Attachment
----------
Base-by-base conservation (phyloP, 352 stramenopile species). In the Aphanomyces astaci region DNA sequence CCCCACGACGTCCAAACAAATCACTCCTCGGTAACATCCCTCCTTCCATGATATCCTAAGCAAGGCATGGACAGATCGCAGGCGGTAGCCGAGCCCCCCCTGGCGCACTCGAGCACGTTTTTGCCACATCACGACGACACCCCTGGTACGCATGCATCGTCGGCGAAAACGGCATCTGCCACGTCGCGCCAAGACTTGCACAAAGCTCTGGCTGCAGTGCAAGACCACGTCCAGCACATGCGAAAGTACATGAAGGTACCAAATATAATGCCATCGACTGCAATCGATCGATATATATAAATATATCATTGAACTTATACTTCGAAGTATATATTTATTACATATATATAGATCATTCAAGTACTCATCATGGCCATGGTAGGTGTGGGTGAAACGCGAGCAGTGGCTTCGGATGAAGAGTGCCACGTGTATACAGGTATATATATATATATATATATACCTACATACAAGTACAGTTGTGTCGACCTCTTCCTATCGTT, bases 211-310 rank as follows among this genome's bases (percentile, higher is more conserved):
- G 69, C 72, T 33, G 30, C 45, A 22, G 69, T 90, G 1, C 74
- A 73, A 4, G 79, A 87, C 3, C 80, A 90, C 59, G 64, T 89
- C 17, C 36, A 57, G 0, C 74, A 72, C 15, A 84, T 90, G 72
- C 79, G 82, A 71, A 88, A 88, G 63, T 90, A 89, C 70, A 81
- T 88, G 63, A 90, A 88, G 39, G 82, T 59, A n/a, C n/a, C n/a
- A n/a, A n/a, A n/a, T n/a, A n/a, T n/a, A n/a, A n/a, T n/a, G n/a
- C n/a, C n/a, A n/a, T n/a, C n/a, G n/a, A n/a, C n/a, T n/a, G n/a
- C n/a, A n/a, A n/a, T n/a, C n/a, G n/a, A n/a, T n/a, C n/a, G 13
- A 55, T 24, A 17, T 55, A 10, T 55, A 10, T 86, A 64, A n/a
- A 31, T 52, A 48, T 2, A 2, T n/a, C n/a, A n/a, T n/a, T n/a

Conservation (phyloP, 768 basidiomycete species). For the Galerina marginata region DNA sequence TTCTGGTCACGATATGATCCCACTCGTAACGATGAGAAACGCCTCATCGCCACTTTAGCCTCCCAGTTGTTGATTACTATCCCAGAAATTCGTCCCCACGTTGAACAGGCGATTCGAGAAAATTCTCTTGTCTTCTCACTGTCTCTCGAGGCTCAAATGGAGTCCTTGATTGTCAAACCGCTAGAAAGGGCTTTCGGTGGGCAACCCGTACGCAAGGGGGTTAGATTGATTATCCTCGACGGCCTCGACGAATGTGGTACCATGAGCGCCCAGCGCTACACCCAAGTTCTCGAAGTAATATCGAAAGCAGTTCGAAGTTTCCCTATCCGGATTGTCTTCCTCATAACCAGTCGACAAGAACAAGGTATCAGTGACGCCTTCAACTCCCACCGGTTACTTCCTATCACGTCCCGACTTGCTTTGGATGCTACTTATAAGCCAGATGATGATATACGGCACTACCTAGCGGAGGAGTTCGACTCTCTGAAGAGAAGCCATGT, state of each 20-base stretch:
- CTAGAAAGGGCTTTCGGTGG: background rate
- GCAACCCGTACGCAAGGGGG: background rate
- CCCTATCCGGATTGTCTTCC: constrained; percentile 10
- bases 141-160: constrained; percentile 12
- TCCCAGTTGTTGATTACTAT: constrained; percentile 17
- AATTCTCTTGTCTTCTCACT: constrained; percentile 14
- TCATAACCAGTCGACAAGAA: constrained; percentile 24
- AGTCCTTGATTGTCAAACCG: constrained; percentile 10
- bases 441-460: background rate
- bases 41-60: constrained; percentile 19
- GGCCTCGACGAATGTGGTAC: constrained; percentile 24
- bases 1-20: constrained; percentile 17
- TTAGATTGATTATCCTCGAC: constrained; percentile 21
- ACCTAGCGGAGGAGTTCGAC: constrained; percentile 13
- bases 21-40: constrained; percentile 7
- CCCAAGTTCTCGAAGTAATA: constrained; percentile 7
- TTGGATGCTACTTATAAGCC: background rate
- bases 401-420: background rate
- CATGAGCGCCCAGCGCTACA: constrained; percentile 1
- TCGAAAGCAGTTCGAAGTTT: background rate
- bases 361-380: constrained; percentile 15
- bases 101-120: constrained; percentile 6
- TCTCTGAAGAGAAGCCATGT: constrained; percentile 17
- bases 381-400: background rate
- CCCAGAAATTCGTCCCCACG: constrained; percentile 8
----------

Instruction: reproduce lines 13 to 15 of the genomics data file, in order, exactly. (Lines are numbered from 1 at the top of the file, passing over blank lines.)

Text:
- CTAGAAAGGGCTTTCGGTGG: background rate
- GCAACCCGTACGCAAGGGGG: background rate
- CCCTATCCGGATTGTCTTCC: constrained; percentile 10